Where Oh Where Did My Little Blog Go?

Wednesday, June 3, 2009

Parenting from the Inside - Out

My approach to loving Cameron has created some unwelcome responses, hateful comments, and personal attacks on my character. My heart aches for other families who face this challenge with their children. the difficulty that it introduces, especially in regards to relationships - can be devastating at best. Despite it all, I maintain my position...

We've all seen children who are isolated or rejected by their peer group... it's part of growing up - after all, kids will be kids. Looking back, I was that child. There were countless days when I came home crying because of experiences that I had at school. My mother would get upset, jump to my defense, then occasionally call the parents of my tormentors in an effort to initiate an intervention. After the emotions had settled, she'd sit down with me. Then, in an effort to make things better, she'd try to help me figure out what I had done to cause the rejection. Over the years, we spent hours together dissecting situations, discussing what I needed to change about myself, and searching for the things that I could do differently... things that would make me more appealing to my peer group. I remember the frustration that I felt and the sadness that consumed me as I desperately searched for acceptance. My self-esteem was devastated as I struggled to find peace. If you can't love or accept yourself... if you start from the outside (with the opinions of others), peace will always be elusive.

My mother did her best to love me and protect me. She thought that by helping me to change... by molding me into a more "acceptable" child... she could prevent the heartache caused by rejection. She didn't realize that by taking an "outside-in" approach to parenting, she was reinforcing that rejection. Unfortunately, this is the approach that many parents take when it comes to their transgender children. I am thankful for my relationship with my mother... I realize that she loved me very much, and I love her... but I am most thankful for that time in my life because of what it taught me. Looking back now, I can see that there are no coincidences in life. This experience has paved the way to greater understanding for Cameron... I have learned the importance of parenting from the "inside-out".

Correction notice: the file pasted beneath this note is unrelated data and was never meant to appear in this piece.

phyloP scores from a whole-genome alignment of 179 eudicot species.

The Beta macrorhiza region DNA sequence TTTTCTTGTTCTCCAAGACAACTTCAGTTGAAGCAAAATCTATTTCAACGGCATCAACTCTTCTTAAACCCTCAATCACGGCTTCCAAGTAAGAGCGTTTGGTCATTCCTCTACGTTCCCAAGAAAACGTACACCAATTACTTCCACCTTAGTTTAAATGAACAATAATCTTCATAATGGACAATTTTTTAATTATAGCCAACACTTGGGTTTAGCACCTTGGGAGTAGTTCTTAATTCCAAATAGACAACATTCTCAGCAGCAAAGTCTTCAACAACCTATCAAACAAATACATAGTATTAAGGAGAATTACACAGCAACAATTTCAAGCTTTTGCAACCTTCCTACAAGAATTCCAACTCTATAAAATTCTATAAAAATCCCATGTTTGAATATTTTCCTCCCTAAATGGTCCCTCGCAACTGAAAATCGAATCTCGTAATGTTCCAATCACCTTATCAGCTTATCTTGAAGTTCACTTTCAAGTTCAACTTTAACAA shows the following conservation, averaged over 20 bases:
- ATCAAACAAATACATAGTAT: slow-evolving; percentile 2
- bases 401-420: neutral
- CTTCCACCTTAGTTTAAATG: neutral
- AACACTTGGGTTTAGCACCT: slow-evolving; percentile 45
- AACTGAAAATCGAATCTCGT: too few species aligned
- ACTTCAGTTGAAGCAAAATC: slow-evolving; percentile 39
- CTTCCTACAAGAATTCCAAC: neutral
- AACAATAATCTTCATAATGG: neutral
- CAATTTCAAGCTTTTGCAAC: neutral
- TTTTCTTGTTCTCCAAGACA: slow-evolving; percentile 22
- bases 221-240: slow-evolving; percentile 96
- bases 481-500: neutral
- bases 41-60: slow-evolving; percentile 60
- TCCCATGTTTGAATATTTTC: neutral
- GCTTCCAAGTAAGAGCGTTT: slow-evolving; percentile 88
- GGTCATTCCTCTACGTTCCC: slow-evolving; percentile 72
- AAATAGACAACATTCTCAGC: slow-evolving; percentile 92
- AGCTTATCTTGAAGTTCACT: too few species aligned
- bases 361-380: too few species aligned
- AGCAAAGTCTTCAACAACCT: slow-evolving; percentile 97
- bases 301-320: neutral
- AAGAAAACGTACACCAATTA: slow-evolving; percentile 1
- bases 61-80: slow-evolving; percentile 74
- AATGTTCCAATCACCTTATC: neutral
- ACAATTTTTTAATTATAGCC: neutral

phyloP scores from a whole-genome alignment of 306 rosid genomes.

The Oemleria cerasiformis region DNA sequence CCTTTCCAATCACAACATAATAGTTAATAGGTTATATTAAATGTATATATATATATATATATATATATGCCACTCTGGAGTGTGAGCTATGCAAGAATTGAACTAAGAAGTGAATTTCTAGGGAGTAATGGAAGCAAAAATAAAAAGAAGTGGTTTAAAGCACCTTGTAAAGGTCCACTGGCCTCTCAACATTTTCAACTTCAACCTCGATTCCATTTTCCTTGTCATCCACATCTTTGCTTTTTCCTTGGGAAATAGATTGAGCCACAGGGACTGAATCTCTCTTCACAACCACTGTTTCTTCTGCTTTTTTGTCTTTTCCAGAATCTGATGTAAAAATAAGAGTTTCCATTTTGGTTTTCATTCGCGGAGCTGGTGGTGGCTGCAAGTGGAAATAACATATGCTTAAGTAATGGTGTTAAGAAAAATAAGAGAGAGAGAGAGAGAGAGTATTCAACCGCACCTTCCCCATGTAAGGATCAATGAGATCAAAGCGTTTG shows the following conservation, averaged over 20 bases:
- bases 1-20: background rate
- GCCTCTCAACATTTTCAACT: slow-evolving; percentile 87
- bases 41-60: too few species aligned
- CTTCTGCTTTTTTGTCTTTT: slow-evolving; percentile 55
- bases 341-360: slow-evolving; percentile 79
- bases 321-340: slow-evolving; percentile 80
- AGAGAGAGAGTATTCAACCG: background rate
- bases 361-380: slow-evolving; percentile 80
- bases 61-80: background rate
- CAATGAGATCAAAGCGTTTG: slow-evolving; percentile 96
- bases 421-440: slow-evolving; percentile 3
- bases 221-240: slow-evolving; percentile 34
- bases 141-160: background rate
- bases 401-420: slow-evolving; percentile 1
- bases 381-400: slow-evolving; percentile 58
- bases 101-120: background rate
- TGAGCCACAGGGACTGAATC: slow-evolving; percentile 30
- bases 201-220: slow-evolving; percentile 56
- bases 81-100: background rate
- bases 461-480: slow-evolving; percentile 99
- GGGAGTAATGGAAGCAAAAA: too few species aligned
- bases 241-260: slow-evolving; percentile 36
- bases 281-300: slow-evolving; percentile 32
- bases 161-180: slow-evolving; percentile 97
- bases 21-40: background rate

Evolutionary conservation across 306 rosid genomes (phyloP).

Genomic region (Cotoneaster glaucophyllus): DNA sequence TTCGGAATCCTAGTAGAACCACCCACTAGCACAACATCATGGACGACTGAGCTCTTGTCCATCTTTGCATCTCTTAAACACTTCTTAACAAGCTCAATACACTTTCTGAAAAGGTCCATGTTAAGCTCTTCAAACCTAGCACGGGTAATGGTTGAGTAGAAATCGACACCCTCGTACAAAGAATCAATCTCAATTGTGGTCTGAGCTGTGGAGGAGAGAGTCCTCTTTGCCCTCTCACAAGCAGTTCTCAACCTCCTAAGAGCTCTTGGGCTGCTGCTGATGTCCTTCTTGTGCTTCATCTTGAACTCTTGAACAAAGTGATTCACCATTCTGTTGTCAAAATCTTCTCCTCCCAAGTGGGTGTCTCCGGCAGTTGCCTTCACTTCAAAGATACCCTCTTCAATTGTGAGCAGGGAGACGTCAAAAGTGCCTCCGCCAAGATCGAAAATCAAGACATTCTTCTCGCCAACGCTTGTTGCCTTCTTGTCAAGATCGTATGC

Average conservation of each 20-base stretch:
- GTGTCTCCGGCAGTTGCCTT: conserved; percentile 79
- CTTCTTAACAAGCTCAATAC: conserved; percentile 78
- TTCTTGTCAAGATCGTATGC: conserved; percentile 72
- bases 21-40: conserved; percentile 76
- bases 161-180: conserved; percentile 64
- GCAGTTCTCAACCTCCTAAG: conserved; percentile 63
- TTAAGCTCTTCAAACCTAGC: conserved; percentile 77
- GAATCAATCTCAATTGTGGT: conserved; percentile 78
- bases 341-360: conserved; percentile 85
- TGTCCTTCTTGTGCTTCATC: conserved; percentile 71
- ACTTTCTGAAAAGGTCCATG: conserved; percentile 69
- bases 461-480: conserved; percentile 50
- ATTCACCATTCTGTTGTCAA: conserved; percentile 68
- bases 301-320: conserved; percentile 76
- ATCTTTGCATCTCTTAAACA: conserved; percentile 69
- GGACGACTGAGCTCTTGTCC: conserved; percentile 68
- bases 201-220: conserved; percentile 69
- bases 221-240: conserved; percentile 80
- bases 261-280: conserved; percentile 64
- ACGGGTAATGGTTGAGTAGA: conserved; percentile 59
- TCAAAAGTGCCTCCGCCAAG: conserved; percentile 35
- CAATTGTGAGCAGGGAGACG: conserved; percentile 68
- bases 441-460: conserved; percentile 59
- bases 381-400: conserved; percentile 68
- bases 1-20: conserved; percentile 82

Everything in me, from my personal childhood experience to my testimony of the purpose of life, has humbled me and guided my path. I have taught Cameron to love herself, accept herself, and be true to herself. I have taught her to embrace Christ with all of her faith. I have taught her that it matters little what others think..."Give not that which is holy unto the dogs, neither cast ye your pearls before swine, lest they trample them under their feet, and turn again and rend you."

What could be more holy than our personal relationship with the Lord? I have taught Cameron that her relationship with our Heavenly Father is sacred... to never allow anyone to dictate what it has been, what it is, or what it will be... "give not that which is holy unto the dogs". I have taught her to seek her own answers in faith and prayer, "Ask, and it shall be given you; seek, and ye shall find; knock, and it shall be opened unto you: For every one that asketh receiveth; and he that seeketh findeth; and to him that knocketh is shall be opened." If she will do these things, the Lord will give her strength. Her strength will come from within, "Let your light so shine before men, that they may see your good works, and glorify your Father, which is in heaven."

There is only one judge and he does not consult the wisdom of men. Christ said, "Blessed, are ye when men shall revil you, and persecute you, and shall say all manner of evil against you falsely, for my sake. Rejoice and be exceeding glad: for great is your reward in heaven: for so persecuted they the prophets which were before you. Take no thought for the morrow: for the morrow shall take thought for the things of itself. Sufficient unto the day is the evil thereof."

By accepting my child and embracing her beautiful spirit, I put my faith in the Lord and pray that he will give her the courage to accept herself and the courage to face a world polluted with judgement. I pray that she will discover her divine gifts, strengths, abilities, and spiritual purpose. I pray that she will be humble and kind to those in need. I pray that she will be strengthened by God's grace through adversity. These are the desires of my heart... not to have a son or daughter... but to have a child - boy or girl - who faithfully trusts in the Lord... not the opinions of men. As the Lord's agent in her mortal experience, this is my "custodial responsibility"; this is what it means to parent from the inside... out.

1 comment:

  1. Well said. I watch as you deal with Cam; talking to her, explaining to her, loving her as well as loving your other children and making sure they don't feel pushed to the side while you deal with Cam's situation. IMHO, parenting effectively is one of the hardest jobs on earth whether or not you have a special needs child and almost impossible to "do it right"...so we do the best we can with what we have. I think you have a good grasp on what's necessary to "do it right" for Cam.